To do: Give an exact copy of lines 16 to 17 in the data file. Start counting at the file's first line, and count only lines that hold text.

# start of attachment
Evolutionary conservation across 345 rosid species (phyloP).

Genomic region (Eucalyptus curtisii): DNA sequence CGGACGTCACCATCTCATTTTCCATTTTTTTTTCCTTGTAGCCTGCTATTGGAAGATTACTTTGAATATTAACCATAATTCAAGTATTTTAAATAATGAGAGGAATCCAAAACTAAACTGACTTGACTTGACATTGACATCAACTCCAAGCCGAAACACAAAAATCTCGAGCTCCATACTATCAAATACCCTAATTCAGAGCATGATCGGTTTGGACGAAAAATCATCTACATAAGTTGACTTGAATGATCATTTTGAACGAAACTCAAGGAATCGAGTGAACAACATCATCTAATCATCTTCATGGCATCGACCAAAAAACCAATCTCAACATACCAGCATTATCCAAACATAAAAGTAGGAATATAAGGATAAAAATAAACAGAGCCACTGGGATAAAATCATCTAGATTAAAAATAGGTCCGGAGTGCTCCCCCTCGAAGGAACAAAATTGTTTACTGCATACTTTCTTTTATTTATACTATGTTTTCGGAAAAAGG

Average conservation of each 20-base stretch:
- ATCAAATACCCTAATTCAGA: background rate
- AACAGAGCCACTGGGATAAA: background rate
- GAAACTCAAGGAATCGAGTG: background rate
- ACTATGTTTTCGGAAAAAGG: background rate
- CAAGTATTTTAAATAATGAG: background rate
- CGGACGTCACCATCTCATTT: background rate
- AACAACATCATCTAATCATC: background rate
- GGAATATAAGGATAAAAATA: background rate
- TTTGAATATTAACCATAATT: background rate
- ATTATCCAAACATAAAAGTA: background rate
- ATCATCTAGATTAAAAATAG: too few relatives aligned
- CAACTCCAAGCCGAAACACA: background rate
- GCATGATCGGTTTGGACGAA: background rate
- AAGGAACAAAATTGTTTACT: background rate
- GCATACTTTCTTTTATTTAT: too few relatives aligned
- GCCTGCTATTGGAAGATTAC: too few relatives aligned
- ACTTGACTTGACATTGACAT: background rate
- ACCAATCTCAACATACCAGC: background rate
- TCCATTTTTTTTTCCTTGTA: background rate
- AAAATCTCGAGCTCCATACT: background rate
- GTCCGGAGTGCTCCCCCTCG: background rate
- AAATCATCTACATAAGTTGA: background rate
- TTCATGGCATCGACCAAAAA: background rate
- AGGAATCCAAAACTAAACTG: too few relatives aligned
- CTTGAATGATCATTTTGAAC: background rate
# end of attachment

- GCATGATCGGTTTGGACGAA: background rate
- AAGGAACAAAATTGTTTACT: background rate